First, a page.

Rated 5 out of 5 by from Excellent Overview I was born in 1946 and wrapping my mind around the technologies presented was difficult, to say the least. This was further hampered by watching the VR/AR/etc., demonstrations on a flat screen. Oh well, we make do with what we have. That being said, I was more than impressed not only with the current and developing technologies which make this possible but by the enthusiasm of Professor Eric Williams. If all educators had his love and passion for their respective fields--and showed it!--education would improve by leaps and bounds. Equally impressive were those who Professor Williams interviewed. They are committed to the genre in which they work, trying to push the boundaries to amaze us. While every lecture was enticing, the one entitled "Rebooting Athletics and Leveling Up," most intrigued me. This was surprising to me--and would be to all who know me--as I dislike sports or any form of athletic competition. But the combination of playing on a virtual field and actually moving one's body in response to obstacles, other players, etc., melding the real with the surreal, struck a responsive chord with me. Go figure! One thing did give me pause, though. In a discussion concerning the future of VR and its interaction with real life, the person being interviewed postulated a time when the clunky VR headset would be replaced by normal-appearing eyeglasses. He enthusiastically envisioned virtual characters approaching and interacting with one while walking down the street and in other public situations. No matter how "cool" that might be in concept, I wonder how "cool" it would be to be so engrossed in talking with that VR character and getting run over by a bus? Or driving and have a dragon pop up before you and you swerve, smashing into another vehicle? People playing with their phones and texting while driving is bad enough! This danger was not addressed and perhaps never entered the mind of the gentleman being interviewed. Maybe I'm an alarmist but to me it's a glaring caveat to taking VR too far. Be that as it may, the course deserves five stars because it definitely accomplishes its mission. It's informative, entertaining and captures our innate sense of wonder at what could be. So, even if you're an old fogie like me, if you have even the slightest interest in, or curiosity about, the world of VR, this course is a great place to start.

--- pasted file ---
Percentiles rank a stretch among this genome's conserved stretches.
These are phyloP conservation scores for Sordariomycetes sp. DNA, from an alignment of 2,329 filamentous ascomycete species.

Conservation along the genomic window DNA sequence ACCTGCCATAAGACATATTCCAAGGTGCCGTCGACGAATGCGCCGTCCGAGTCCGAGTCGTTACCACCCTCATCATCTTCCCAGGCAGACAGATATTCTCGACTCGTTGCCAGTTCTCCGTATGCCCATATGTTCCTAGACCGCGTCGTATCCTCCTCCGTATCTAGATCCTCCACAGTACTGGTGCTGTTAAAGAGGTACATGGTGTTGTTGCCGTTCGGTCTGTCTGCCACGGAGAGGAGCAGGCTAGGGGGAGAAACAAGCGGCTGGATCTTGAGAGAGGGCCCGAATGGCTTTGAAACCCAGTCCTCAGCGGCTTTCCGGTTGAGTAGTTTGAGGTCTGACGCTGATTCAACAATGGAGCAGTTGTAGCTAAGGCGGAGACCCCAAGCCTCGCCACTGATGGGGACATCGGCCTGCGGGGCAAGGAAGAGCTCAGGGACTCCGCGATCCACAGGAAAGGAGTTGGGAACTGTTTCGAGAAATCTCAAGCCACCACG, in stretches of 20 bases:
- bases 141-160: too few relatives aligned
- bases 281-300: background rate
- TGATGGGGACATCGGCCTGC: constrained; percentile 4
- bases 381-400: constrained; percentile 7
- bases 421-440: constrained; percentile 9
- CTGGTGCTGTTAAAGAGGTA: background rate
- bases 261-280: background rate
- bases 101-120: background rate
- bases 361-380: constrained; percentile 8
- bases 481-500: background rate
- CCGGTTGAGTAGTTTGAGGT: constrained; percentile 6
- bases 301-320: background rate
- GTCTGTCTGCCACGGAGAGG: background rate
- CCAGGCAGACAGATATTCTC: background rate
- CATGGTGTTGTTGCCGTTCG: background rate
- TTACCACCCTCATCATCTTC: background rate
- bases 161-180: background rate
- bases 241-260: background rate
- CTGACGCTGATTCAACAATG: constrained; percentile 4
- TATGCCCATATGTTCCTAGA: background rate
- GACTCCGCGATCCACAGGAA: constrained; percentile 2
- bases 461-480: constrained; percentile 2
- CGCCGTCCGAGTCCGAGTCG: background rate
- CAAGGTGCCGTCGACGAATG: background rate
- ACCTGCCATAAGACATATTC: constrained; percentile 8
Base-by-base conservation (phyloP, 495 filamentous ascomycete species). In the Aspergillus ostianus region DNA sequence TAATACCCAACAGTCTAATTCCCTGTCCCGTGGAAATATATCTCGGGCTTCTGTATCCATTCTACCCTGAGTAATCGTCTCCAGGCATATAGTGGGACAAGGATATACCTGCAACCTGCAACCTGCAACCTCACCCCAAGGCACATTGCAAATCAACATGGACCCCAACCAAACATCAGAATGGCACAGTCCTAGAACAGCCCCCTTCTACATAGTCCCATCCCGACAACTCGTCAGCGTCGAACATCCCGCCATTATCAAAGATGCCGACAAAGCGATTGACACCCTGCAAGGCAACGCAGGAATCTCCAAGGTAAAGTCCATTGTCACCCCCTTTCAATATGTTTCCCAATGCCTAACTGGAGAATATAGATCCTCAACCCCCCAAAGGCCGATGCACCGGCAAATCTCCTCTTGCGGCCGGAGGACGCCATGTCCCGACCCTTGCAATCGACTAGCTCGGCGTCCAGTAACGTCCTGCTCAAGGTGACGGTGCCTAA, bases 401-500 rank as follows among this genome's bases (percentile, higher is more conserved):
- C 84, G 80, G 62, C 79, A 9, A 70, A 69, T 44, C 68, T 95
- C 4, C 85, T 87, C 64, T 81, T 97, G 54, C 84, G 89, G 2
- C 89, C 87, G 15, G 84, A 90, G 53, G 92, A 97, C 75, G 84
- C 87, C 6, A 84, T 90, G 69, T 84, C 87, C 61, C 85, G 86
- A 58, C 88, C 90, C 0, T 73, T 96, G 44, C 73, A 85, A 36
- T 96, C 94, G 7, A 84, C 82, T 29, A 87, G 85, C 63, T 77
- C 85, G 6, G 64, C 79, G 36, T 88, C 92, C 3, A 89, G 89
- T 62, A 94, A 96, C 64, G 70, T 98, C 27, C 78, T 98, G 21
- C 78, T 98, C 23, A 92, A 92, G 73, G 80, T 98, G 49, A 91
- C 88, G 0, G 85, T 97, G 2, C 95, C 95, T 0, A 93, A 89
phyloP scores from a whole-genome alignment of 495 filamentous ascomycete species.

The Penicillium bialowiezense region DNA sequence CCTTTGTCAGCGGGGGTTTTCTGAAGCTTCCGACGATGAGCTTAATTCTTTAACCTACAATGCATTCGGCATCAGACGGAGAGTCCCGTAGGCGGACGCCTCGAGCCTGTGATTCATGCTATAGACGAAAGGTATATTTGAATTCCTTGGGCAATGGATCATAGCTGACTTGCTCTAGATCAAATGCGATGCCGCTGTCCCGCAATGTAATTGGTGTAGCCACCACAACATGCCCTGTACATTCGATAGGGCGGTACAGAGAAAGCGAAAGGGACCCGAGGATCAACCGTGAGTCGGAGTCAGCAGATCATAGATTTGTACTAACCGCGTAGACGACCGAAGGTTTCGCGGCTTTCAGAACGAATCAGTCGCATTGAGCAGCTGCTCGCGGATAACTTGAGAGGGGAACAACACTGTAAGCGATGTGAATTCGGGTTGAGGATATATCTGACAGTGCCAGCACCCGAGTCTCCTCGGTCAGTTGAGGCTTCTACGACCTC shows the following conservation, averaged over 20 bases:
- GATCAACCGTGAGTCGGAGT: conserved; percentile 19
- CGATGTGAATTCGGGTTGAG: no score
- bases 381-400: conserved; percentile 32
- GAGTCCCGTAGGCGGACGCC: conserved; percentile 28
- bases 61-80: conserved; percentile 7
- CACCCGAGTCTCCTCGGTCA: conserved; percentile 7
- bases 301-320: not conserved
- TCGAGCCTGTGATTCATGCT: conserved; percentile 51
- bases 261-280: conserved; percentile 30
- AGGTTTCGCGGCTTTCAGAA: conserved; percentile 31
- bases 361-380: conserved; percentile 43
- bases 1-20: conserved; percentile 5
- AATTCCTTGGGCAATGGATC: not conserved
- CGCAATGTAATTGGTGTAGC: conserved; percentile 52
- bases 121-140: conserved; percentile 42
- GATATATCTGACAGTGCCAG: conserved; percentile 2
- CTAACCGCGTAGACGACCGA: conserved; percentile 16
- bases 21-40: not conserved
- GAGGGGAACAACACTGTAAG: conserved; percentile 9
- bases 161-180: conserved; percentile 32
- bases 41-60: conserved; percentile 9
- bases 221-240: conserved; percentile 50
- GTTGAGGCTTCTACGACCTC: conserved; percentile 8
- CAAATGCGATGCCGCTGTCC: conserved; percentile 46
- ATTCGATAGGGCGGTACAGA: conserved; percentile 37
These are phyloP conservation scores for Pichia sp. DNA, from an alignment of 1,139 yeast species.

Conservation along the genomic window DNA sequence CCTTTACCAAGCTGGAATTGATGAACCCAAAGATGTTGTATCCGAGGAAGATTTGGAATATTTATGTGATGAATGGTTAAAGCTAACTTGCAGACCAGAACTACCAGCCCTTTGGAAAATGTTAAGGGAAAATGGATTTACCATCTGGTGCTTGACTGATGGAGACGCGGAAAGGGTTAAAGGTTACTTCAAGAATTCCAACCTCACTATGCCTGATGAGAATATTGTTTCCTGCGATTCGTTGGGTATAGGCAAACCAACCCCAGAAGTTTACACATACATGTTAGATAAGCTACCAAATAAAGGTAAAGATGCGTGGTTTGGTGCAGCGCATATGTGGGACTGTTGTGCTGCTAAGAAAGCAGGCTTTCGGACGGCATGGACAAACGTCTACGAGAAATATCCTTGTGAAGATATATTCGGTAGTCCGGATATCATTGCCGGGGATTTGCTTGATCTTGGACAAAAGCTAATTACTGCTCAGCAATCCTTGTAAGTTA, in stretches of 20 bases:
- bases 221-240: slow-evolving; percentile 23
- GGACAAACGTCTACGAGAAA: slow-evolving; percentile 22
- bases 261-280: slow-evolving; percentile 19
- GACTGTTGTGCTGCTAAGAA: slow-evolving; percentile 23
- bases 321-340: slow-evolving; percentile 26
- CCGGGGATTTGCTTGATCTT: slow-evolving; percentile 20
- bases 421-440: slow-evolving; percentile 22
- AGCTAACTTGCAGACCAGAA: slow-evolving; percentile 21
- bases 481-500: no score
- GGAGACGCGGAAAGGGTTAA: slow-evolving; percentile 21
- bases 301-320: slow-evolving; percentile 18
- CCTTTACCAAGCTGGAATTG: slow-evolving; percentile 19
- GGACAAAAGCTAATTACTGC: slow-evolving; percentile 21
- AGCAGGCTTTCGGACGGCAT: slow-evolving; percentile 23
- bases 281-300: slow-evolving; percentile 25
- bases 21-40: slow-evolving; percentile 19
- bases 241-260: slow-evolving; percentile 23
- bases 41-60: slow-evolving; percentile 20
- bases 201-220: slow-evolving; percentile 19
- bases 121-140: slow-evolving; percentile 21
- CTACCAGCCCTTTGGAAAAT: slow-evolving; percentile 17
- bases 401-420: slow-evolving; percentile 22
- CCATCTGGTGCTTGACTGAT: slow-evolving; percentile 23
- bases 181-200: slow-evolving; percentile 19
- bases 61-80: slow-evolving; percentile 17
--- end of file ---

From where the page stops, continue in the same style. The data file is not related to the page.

Date published: 2023-08-10